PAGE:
Rather, it's building out capacity because it needs it, beyond the long-term contracts with UPS, FedEx, the U.S. Postal Service, and others. It's something all involved have been asserting for years in interviews and on earnings calls, as e-commerce growth continues to outpace capacity and the pace at which shippers have been able to expand their networks to better meet that demand.
Some analysts surmise the major carriers don't make much money on that business anyway since the sheer scale of the Amazon operation has enabled it to negotiate rock-bottom shipping rates that translate into razor-thin margins for the companies involved.
Additionally, many are skeptical Amazon could successfully get into the game of transporting goods for other shippers since so many are retailers and consumer-oriented businesses that now view the tech behemoth as a serious threat.
For Amazon, bringing more transportation capabilities in-house could help rein in ballooning shipping costs — a metric it only just recently began breaking out in quarterly earnings. In the first quarter, worldwide shipping revenue grew 37 percent year on year to $2.5 billion; worldwide shipping costs grew 34 percent to $4.4 billion. It could also help give the company famous for its fixation on customer service more control, after delivery misses by UPS and FedEx during Christmas seasons past.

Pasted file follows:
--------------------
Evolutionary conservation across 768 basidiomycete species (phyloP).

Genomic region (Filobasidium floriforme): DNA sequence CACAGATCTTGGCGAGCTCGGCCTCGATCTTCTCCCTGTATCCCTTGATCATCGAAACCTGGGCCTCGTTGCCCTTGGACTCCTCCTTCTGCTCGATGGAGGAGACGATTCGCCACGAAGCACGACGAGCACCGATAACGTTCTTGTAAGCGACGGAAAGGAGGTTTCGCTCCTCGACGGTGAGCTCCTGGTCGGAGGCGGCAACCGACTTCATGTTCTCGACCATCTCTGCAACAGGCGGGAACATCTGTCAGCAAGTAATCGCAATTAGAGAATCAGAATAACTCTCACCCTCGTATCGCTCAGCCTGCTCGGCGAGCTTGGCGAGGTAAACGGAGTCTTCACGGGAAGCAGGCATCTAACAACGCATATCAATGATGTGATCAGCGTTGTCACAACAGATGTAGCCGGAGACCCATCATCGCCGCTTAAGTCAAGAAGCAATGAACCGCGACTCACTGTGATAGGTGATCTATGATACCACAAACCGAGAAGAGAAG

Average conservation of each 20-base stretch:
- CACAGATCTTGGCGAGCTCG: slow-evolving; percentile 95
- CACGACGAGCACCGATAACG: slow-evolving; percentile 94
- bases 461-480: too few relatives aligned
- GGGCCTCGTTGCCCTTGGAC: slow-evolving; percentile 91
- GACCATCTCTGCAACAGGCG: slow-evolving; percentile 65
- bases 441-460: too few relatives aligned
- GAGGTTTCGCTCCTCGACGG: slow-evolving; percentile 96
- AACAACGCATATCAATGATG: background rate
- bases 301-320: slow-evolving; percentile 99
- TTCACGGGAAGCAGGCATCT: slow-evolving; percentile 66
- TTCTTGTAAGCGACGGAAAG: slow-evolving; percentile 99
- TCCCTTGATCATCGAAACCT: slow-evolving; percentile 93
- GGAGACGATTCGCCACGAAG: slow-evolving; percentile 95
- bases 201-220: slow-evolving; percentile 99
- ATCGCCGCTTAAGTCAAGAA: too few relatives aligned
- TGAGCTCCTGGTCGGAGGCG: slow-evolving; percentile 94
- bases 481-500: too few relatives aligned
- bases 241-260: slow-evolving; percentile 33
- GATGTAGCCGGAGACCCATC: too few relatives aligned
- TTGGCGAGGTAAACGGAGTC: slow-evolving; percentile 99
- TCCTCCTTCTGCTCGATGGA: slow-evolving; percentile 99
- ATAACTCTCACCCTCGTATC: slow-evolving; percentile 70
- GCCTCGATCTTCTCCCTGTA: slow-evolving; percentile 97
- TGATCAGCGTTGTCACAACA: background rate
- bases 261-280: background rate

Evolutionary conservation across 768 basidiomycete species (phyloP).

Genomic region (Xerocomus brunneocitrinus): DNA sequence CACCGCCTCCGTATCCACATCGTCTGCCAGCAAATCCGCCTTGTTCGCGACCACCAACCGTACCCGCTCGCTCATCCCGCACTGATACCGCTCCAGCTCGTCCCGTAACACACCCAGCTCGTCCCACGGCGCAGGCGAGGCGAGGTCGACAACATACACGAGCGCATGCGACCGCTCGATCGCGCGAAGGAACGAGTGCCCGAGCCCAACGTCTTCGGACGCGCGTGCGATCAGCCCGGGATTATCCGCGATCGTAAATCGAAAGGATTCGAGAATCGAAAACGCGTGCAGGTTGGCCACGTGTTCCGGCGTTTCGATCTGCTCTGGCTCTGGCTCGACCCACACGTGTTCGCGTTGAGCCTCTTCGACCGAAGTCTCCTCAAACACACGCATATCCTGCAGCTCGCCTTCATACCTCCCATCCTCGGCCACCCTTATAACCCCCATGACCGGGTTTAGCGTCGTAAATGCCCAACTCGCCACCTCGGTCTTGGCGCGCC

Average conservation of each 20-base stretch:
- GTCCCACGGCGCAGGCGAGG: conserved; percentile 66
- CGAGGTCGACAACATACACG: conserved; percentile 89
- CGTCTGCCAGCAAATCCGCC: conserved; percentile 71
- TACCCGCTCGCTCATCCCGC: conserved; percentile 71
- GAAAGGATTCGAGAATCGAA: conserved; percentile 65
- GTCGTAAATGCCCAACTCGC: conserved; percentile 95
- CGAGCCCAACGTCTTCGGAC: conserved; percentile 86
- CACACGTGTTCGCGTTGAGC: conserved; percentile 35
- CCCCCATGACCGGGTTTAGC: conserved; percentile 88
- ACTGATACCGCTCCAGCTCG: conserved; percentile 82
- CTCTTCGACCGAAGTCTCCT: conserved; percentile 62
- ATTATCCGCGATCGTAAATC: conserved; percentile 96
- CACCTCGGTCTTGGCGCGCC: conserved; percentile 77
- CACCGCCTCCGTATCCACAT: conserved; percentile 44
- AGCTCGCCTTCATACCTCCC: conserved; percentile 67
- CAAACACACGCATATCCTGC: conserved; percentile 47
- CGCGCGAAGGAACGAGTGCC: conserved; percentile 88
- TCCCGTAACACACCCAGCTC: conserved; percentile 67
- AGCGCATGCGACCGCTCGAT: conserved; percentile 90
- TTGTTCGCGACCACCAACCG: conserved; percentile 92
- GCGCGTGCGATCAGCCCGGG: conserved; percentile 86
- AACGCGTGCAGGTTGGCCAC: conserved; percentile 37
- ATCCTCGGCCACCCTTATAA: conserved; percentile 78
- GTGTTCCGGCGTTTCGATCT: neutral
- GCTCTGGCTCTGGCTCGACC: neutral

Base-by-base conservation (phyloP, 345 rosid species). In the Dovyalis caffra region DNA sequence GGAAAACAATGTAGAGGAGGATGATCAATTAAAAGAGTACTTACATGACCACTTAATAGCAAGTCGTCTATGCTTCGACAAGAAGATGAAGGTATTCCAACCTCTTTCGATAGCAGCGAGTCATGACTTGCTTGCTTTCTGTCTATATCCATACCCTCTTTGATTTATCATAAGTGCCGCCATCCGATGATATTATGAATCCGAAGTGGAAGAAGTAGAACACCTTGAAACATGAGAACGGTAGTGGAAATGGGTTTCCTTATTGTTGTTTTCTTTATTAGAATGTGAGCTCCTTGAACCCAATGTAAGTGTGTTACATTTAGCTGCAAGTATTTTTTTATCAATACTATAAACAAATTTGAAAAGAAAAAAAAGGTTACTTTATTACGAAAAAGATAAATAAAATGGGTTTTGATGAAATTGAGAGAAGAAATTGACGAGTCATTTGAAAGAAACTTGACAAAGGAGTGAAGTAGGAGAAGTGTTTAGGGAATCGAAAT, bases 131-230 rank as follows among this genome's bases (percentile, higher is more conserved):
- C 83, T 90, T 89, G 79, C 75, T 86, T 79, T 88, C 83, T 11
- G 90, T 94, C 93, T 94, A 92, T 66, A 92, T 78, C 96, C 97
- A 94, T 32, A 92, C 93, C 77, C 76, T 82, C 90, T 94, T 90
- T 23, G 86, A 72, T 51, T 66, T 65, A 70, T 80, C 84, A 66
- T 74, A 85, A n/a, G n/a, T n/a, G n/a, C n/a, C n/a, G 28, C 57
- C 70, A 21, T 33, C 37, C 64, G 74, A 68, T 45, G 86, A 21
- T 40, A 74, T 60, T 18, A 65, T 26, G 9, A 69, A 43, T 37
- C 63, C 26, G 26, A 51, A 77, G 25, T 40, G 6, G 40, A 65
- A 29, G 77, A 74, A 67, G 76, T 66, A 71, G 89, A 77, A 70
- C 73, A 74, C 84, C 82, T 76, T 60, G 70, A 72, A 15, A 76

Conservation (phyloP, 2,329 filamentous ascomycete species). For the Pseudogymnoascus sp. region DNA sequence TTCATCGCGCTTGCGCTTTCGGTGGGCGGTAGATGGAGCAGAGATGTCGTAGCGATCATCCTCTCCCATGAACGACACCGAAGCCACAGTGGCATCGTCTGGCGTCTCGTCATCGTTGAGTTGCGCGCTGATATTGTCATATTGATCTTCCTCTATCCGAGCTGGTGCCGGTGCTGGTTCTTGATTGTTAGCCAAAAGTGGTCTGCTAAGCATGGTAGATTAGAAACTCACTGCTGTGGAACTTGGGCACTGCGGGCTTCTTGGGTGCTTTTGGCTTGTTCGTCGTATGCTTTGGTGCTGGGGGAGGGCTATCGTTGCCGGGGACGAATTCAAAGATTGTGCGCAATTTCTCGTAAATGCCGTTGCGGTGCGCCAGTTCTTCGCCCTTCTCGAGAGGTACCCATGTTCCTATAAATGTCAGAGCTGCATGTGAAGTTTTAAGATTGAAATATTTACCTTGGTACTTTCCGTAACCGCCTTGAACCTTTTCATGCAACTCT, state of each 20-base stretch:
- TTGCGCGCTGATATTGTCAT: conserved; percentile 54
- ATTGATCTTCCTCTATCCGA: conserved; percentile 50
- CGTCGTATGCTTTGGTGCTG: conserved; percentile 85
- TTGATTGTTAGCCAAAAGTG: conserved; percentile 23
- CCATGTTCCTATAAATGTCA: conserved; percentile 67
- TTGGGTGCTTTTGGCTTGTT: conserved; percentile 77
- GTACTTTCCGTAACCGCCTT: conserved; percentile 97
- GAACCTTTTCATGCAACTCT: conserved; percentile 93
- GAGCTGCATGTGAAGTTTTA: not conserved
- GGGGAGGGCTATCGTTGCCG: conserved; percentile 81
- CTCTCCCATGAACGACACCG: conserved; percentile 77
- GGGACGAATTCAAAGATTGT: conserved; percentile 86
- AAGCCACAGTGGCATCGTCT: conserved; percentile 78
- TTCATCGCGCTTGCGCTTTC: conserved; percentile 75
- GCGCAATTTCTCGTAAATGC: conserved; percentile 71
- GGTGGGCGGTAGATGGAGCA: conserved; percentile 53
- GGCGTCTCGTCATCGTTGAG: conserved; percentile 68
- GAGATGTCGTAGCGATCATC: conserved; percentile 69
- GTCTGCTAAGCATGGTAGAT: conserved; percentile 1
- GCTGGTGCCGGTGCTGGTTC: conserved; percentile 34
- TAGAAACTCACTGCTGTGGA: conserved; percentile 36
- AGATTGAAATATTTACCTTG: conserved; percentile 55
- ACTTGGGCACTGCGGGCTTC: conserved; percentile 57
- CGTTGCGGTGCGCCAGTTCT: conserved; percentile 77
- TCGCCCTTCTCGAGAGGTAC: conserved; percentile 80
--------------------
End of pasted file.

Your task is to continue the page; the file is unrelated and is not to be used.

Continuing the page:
As for Prime Air, the next few days will prove to be the fledgling fleet's biggest delivery test yet — and one coming as some pilots look to negotiate their union contracts with the lessors.
As for UPS, FedEx and the Postal Service, they all insist they're ready to deliver for all of their customers this week.
"We have a great group of core carriers around the world that do work for us and we continue to partner with them, and then we're about enabling a ton of small businesses — whether that be in the last-mile space; the middle-mile, providing power for the over 5,000 trailers we operate; or working with Atlas and ATSG," said Clark. "What we think we're doing is stitching together a great group of small businesses that are enabling fast delivery for Prime customers."